Thursday, August 13, 2015

Repug Judge Bunning to Criminal Clerk: Fuck Your Religion, Do Your Job

Yes, he did.  And the freakazoid bitch is still using taxpayer dollars to deny human rights to human beings.

Enough! Charge the dominionist piece of shit with domestic terrorism and ship her to Guantanamo. See if her invisible friend in the sky can protect her from rectal feeding.

According to District Judge David L. Bunning, Davis’ job of authorizing valid marriage licenses does not violate her religious liberty nor her freedom of speech. “Our form of government will not survive unless we, as a society, agree to respect the U.S. Supreme Court’s decisions, regardless of our personal opinions,” he writes. “Davis is certainly free to disagree with the Court’s opinion, as many Americans likely do, but that does not excuse her from complying with it. To hold otherwise would set a dangerous precedent.”

Davis’ primary objection was Gov. Steve Beshear’s (D) directive ordering county clerks to comply with the Supreme Court’s Obergefell ruling. She has separately filed suit attempting to hold him responsible for any costs she might face from the same-sex couples’ suits. But Bunning found that the directive simply “serves the State’s interest in upholding the rule of law” and upholding Obergefell.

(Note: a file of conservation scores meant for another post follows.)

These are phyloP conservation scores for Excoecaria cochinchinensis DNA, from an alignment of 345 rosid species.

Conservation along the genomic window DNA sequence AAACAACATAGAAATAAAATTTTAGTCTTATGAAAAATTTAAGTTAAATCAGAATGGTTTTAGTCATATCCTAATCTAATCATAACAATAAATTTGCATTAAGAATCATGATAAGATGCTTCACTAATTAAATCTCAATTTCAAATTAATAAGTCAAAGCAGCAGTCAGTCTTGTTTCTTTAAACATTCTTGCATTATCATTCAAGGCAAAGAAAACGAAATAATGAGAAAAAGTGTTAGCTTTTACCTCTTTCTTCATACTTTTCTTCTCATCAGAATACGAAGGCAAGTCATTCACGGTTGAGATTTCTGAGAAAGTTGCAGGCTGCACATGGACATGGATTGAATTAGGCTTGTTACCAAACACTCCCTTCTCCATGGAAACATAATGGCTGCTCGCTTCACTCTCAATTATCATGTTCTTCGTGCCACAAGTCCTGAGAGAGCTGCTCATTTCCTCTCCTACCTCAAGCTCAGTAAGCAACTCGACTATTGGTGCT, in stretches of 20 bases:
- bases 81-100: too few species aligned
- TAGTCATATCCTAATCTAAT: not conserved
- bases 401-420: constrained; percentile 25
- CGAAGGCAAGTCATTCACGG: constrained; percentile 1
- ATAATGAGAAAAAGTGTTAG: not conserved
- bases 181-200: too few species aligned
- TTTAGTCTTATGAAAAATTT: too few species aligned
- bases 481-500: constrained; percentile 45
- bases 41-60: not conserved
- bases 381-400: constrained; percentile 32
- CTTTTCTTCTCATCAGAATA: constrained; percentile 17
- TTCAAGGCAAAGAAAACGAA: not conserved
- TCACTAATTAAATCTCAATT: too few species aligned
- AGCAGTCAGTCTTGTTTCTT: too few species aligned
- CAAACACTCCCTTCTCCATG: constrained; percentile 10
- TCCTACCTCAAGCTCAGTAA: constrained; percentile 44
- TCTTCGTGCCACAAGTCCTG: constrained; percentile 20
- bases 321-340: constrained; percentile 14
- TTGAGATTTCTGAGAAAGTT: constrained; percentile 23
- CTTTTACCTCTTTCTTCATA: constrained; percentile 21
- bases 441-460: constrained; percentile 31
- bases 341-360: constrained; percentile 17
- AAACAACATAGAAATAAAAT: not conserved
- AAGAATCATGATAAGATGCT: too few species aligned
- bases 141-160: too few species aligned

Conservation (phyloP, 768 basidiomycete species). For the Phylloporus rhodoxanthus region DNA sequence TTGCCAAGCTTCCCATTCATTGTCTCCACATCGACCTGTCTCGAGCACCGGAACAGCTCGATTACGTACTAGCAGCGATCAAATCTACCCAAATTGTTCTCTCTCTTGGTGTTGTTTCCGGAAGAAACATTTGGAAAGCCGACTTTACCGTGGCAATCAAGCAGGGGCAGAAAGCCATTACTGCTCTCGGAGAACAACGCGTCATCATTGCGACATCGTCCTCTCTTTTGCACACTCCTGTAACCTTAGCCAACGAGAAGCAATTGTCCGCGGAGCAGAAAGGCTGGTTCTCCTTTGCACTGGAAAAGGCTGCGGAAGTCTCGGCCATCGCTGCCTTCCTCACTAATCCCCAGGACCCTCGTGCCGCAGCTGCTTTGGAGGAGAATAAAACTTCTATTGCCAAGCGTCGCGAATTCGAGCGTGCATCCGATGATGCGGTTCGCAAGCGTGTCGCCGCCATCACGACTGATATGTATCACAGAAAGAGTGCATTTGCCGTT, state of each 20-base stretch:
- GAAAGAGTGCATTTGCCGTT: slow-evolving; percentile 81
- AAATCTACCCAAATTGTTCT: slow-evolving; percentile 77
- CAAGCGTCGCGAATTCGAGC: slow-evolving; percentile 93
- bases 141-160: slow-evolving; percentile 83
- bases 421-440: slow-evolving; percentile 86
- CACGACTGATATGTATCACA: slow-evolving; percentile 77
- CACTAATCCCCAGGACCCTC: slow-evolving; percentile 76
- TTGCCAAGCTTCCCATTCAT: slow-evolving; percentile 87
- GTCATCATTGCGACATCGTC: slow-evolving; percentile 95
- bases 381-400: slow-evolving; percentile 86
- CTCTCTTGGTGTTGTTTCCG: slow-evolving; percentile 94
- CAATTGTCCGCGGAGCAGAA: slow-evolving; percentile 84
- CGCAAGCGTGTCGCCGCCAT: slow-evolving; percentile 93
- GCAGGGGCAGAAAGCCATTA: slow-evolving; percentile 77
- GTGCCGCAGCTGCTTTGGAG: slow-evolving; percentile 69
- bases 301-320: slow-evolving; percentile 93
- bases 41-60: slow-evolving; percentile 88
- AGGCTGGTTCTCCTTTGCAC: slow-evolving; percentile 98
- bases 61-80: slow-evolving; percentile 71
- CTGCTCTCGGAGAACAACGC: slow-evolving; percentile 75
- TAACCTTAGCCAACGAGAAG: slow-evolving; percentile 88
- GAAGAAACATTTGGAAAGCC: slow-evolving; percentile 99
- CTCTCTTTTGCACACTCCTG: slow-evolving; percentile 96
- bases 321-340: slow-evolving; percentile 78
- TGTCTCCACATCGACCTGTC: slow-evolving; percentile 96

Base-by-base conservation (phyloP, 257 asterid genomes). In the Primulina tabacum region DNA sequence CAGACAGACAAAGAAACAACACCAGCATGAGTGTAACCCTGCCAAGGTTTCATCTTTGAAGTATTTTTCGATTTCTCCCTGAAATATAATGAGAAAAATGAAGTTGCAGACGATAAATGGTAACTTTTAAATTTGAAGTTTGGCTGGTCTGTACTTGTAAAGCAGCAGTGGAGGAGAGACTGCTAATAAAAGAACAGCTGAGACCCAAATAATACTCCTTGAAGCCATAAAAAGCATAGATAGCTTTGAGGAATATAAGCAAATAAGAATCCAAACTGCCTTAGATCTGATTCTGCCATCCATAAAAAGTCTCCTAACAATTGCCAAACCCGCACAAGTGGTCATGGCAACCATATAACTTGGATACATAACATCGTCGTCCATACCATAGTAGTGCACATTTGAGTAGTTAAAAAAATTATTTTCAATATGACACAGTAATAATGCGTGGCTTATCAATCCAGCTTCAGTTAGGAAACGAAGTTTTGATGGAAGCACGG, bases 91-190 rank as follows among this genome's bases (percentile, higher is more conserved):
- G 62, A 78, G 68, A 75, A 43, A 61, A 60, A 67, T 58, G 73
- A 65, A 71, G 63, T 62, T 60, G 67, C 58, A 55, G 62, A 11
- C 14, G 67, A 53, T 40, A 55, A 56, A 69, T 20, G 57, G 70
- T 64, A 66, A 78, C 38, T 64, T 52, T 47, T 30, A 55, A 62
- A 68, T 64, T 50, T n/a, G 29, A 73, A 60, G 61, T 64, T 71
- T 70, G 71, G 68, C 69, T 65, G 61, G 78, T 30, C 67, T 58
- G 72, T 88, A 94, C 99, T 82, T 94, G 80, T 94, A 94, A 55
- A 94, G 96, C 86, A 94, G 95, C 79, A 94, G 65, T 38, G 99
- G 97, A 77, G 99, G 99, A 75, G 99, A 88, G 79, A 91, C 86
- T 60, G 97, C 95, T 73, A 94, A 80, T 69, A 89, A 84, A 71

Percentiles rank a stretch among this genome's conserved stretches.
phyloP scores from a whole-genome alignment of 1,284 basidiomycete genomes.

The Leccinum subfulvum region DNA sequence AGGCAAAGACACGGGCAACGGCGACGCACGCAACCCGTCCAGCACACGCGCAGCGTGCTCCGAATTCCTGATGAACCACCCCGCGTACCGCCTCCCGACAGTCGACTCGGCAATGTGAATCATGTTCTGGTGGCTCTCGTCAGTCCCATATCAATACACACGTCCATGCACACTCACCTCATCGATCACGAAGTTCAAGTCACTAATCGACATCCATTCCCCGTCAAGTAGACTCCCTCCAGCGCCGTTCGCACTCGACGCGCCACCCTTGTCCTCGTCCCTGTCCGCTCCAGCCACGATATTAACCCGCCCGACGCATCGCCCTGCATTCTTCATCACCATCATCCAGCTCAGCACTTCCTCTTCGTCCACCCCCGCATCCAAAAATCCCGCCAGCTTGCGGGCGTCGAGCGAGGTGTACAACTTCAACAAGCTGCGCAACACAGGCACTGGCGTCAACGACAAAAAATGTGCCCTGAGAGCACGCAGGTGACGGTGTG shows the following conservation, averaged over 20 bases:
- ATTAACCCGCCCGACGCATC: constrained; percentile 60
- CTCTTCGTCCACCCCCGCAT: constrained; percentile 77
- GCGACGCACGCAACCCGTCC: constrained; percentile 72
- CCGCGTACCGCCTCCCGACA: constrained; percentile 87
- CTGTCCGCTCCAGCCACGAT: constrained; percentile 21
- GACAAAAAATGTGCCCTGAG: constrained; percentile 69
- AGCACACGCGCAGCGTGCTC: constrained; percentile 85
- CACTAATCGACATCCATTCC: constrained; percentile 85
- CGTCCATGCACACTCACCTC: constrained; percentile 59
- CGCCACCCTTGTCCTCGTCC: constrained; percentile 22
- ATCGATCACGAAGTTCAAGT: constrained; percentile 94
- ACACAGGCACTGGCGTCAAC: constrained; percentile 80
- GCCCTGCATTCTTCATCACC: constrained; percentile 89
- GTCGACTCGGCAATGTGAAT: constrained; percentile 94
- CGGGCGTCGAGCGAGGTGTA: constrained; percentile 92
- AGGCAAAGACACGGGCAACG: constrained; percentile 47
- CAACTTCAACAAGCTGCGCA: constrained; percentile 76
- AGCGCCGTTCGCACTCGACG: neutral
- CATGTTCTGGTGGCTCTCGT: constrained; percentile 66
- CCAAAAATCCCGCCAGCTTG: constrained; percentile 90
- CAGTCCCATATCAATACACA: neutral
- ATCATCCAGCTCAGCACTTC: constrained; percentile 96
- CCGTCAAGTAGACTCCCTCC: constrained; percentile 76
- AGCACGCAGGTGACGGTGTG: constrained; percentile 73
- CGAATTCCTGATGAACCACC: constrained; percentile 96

Davis claimed Beshear’s directive requires her to “authorize” same-sex marriage, which violates her religious beliefs. Bunning refutes this claim: “The form does not require the county clerk to condone or endorse same-sex marriage on religious or moral grounds. It simply asks the county clerk to certify that the information provided is accurate and that the couple is qualified to marry under Kentucky law. Davis’ religious convictions have no bearing on this purely legal inquiry.” It’s the government’s speech to authorize the marriage, not Davis’.

Bunning also addressed the claim that this job requirement creates a religious test for the office of County Clerk, a point also made in a satirical video posted this week by Focus on the Family’s CitizenLink. Because Davis’ job is simply to confirm that a couple has met the legal requirements to marry, “it is not a sign of moral or religious approval,” nor is Kentucky requiring her to “express a particular religious belief as a condition of public employment” or “forcing her to surrender her free exercise rights in order to perform her duties.” She is free to practice her religion however she wishes, but “her religious convictions cannot excuse her from performing the duties that she took an oath to perform as Rowan County Clerk.”

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